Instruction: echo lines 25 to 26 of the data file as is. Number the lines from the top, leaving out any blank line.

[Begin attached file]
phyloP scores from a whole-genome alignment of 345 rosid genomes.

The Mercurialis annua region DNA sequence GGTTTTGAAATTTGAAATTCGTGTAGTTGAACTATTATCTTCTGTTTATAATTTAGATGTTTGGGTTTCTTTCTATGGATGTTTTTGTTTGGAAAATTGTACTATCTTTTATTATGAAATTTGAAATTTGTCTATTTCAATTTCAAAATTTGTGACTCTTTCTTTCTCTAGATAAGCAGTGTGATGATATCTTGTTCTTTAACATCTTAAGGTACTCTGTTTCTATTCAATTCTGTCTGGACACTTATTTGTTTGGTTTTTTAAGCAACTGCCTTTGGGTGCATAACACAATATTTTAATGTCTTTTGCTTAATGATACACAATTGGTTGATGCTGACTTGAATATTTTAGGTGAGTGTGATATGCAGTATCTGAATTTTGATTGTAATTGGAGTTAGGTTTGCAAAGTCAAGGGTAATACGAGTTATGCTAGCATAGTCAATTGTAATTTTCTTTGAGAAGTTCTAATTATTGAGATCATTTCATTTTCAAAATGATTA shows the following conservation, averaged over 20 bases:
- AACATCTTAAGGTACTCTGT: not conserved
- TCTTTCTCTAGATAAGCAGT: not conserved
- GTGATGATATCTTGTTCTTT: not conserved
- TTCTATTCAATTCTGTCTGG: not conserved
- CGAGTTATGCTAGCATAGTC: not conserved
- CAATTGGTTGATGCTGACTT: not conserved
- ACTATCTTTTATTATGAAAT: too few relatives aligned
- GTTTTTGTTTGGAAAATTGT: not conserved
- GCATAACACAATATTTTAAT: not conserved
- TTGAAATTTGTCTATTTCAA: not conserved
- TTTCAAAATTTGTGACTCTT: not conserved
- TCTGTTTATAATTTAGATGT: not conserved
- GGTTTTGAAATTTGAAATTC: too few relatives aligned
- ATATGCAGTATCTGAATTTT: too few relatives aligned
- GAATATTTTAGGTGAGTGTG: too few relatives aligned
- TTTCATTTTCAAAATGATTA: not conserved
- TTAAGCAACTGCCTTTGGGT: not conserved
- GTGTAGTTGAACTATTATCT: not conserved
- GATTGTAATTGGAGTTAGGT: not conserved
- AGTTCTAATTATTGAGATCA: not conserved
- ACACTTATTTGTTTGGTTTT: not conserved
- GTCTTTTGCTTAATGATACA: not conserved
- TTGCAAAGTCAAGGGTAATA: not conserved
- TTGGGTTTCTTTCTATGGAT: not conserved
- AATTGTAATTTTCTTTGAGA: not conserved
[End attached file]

- TTGCAAAGTCAAGGGTAATA: not conserved
- TTGGGTTTCTTTCTATGGAT: not conserved